I've noticed that a lot of newbie decorators are overestimating their abilities in a not-so-good way.
It's one thing to be confident and try new things, but it's another to go online and post questions about "how do I make this cake" with photos of carved tiers covered in fondant and gilded royal icing scrollwork. I've seen a lot of extremely complicated photos being used to demonstrate what the final cake needs to look like alongside a request for tips on "what pans do I need to buy to make this cake."
The problem with this isn't that people are trying to do something new, it's that they're trying to do something new but they've already promised someone, usually a bride, that they can do it for their wedding cake. This is a surefire way to end up on the cakewrecks "what the bride ordered/what she got" page. This won't only affect the beginning decorator, it's going to affect someone's wedding reception, and not in a positive way.
I'm going to suggest something that a lot of people (probably the ones who go online to ask how many cake pans they need to make a wedding cake) won't like. If you are an experienced decorator, and you see someone asking questions that guarantee that they're trying to reach waaaay outside their ability level, tell them to stop. You can be nice about it, but be honest.
Tell them that the cake they're trying to imitate is probably more ambitious than they realize. Tell them that if they're asking if anyone has a recipe for a wedding cake they shouldn't be selling cakes yet. Tell them that they shouldn't be experimenting on someone's wedding cake. Tell them that if they have to ask how to make a gumpaste rose, they shouldn't be trying to do a Sylvia Weinstock design. Just tell them.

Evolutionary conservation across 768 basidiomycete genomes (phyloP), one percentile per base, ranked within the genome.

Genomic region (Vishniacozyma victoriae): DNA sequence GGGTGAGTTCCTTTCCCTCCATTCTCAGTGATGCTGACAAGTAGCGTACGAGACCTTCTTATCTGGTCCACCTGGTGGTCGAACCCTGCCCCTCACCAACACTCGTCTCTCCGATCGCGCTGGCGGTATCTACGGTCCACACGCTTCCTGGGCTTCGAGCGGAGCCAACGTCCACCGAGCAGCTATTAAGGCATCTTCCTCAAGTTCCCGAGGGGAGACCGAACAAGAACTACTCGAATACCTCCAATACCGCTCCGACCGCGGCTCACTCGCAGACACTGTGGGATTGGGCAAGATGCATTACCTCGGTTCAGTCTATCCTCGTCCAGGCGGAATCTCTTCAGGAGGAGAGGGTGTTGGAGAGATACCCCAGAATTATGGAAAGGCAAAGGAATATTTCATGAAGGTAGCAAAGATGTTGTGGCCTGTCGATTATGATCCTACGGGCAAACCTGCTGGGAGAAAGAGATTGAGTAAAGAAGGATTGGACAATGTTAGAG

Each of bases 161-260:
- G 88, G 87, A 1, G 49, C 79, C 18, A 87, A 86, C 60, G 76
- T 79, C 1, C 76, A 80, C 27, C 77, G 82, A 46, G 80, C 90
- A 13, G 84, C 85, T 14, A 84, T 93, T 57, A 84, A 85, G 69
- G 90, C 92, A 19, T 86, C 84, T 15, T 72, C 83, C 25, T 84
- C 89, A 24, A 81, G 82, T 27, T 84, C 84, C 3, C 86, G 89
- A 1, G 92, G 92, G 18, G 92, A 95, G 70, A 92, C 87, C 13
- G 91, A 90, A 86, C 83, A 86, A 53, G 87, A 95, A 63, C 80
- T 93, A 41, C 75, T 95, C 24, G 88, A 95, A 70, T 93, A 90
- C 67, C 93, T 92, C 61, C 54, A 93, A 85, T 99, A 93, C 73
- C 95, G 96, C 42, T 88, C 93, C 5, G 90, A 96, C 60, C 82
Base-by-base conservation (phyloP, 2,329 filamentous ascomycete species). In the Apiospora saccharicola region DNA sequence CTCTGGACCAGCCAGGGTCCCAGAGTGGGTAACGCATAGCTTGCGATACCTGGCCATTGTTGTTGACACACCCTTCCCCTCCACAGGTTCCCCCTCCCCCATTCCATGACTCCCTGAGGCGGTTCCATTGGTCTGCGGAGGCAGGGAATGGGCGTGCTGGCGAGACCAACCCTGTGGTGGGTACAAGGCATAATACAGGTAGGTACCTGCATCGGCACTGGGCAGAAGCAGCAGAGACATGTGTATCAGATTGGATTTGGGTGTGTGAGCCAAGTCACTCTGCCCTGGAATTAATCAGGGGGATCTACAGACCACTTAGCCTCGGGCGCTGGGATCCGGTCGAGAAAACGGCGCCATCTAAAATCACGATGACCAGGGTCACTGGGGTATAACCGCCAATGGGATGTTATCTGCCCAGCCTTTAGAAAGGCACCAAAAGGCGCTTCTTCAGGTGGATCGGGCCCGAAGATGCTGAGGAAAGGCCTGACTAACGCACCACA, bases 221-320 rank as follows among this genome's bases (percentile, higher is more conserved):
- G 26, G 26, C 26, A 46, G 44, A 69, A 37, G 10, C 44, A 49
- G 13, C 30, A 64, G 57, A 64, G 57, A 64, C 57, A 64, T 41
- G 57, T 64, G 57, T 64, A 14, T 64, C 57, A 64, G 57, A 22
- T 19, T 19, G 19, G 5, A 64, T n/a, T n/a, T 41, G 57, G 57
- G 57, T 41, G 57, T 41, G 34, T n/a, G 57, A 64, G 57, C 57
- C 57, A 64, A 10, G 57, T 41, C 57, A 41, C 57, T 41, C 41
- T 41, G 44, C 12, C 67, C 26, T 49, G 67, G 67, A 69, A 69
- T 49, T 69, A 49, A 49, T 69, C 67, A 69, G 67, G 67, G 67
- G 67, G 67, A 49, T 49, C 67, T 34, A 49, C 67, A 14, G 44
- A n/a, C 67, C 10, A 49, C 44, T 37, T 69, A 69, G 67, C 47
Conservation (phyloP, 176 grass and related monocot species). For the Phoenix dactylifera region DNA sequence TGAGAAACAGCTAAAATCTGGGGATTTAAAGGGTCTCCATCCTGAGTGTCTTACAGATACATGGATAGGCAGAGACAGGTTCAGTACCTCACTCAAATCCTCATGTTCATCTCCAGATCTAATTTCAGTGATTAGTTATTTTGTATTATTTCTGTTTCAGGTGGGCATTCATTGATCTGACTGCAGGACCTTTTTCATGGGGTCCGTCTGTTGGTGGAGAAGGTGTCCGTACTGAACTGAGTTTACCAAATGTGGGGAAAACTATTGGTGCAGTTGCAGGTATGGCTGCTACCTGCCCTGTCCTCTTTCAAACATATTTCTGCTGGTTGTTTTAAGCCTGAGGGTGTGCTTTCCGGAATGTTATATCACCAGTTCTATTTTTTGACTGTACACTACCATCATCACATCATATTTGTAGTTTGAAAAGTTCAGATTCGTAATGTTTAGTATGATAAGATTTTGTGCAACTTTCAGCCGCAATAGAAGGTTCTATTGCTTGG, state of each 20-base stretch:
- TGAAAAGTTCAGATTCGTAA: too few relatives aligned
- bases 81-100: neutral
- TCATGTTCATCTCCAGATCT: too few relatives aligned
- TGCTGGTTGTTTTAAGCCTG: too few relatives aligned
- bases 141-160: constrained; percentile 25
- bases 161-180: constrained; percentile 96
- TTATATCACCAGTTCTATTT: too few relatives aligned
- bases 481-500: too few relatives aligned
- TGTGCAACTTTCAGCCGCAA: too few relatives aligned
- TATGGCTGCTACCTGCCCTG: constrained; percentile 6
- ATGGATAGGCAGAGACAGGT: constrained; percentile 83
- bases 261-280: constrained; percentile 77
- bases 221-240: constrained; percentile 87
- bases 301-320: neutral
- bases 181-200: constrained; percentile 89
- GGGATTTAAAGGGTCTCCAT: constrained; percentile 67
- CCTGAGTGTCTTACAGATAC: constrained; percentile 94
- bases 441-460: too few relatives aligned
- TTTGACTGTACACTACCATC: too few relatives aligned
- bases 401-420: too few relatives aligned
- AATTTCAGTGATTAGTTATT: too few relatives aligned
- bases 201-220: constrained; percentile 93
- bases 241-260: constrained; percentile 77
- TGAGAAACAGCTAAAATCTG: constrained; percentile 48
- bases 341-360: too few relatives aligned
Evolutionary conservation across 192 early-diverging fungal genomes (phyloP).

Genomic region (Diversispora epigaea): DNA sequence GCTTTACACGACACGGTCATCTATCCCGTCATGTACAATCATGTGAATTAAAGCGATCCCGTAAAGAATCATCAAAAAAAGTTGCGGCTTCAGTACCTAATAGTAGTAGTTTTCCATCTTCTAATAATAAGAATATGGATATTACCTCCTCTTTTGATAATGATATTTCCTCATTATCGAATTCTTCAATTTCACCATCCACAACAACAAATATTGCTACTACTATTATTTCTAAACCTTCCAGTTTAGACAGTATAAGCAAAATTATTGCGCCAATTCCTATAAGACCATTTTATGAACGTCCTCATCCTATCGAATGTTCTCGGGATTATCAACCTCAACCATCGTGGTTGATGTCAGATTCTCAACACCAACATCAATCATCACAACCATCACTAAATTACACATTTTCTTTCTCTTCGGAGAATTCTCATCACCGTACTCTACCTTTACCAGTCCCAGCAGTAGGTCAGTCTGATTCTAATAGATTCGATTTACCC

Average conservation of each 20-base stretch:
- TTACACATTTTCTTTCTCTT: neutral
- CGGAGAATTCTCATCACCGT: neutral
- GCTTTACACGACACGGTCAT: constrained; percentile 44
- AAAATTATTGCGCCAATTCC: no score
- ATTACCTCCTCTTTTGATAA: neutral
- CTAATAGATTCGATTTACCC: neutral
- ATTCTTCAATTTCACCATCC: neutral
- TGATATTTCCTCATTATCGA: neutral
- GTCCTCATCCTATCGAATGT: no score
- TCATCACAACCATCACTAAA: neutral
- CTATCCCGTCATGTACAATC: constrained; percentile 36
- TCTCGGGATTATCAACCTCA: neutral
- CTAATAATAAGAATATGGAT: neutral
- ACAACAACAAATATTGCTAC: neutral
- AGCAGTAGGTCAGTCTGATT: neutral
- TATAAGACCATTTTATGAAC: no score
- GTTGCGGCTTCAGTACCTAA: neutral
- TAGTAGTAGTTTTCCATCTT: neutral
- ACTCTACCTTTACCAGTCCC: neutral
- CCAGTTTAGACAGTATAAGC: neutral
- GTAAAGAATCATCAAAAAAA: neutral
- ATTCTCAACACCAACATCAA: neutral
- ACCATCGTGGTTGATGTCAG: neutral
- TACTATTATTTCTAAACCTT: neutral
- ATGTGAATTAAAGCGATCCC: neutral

Don't worry about being called mean, or being called a bully (the most overused term of the year, IMO), because that's what's going to happen anytime you tell someone what they don't want to hear. It's one thing to encourage someone, but when I see people respond to this kind of question with "Oh, you're going to do fine!" I shudder for the bride's sake. I know they're not going to do fine, you know they're not going to do fine, and isn't it better to tell them that they should probably scale their plans back a little?
There's nothing wrong with having the first wedding cake that you make be a simple design. There's nothing wrong with learning to bake before you start selling baked goods. There's nothing wrong with learning new skills before you need them. There is something wrong with using a paid cake as your learning curve.
If you can't look at a picture of a cake and see exactly what you need to do to make it, don't promise anyone that you can. Investigate it first, then let them know yes or no about whether you can pull it off. And if another decorator tells you that you should practice before promising, don't call them a bully, tell them thank you for giving you a reality check. Then start practicing.
Kara Buntin owns A Cake To Remember LLC, online cake supplies at www.acaketoremember.com and www.acaketoremember.etsy.com